Thursday 27 October 2016

MP dismisses calls to resign over sex texts to teen

James Tapsfield in London

Published 05/01/2016 | 02:30

Simon Danczuk
Simon Danczuk

Embattled MP Simon Danczuk has dismissed suggestions he is not fit to remain as an MP, after a wave of criticism over lewd texts he sent to a teenage girl.

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The 49-year-old Rochdale representative has blamed a "drink problem" for the sexually-explicit messages he sent to Sophena Houlihan when she was 17.

He has been suspended from the Labour Party while an investigation takes place into his conduct, for which he has apologised "unreservedly".

Emerging from his constituency office, where protesters have gathered, Mr Danczuk insisted allegations by ex-partners about his behaviour were irrelevant.

"It is not for ex-girlfriends or ex-wives to determine who the MP for Rochdale is. It is for the residents of Rochdale to determine who the MP for Rochdale is," he told reporters.

"I have been very clear about what issues I have addressed personally and I will continue to do so."

Mr Danczuk said he was planning to carry out visits in his constituency and "have a chat about it".

He said he was being "lambasted" for being a working class Boris Johnson as he vowed to carry on as Rochdale MP.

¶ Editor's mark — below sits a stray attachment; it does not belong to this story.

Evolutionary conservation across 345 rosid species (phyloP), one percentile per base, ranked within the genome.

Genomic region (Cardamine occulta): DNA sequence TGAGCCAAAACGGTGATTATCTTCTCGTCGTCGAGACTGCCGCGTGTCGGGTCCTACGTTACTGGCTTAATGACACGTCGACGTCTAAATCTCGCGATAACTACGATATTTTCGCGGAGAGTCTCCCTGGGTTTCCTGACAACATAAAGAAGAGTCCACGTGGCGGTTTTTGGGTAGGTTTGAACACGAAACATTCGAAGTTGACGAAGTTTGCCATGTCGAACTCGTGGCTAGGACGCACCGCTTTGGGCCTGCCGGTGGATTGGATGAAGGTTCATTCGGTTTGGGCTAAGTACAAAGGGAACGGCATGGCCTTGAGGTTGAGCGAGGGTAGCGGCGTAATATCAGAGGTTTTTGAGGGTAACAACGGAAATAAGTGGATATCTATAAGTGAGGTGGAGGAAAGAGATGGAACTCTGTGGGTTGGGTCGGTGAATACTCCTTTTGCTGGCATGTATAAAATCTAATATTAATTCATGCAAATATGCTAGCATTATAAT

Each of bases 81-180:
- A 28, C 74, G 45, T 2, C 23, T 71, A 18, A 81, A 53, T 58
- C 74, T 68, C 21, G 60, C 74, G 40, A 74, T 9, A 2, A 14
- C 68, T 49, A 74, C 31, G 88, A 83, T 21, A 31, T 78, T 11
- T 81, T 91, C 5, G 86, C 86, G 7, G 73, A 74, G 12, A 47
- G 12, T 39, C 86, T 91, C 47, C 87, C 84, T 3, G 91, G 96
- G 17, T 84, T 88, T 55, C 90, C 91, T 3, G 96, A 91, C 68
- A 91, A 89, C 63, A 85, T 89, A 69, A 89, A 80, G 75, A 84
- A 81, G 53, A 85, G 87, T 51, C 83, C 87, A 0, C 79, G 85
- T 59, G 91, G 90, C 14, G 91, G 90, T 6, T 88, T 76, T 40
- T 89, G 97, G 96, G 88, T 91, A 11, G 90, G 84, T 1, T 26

The embattled politician compared his treatment in the media to that of the London mayor, as he dismissed a small protest outside his constituency office as a "rag tag" bunch of political opponents.


He has blamed a "drink problem" for his tangled personal life, resulting in the sexually-explicit messages he sent to Ms Houlihan when she was 17.

Yesterday, Mr Danczuk said: "I do think there is an interesting dichotomy between people like Boris Johnson, who make a lot of money as a member of Parliament and indeed as mayor of London whilst writing for the Daily Telegraph and the right-wing media and who has a very colourful personal life.

"And yet a working class lad like me in Rochdale, who writes for some of the national newspapers and has a working class colourful personal life, I get lambasted, whilst Boris, playing it out with debutantes and all the rest of it in this upper-class world, doesn't get lambasted.

"And I think there is still very much an establishment, class issue going on in terms of, you know, it's a sociological issue is this, about how some of this stuff plays out. I think it's quite interesting."

Irish Independent

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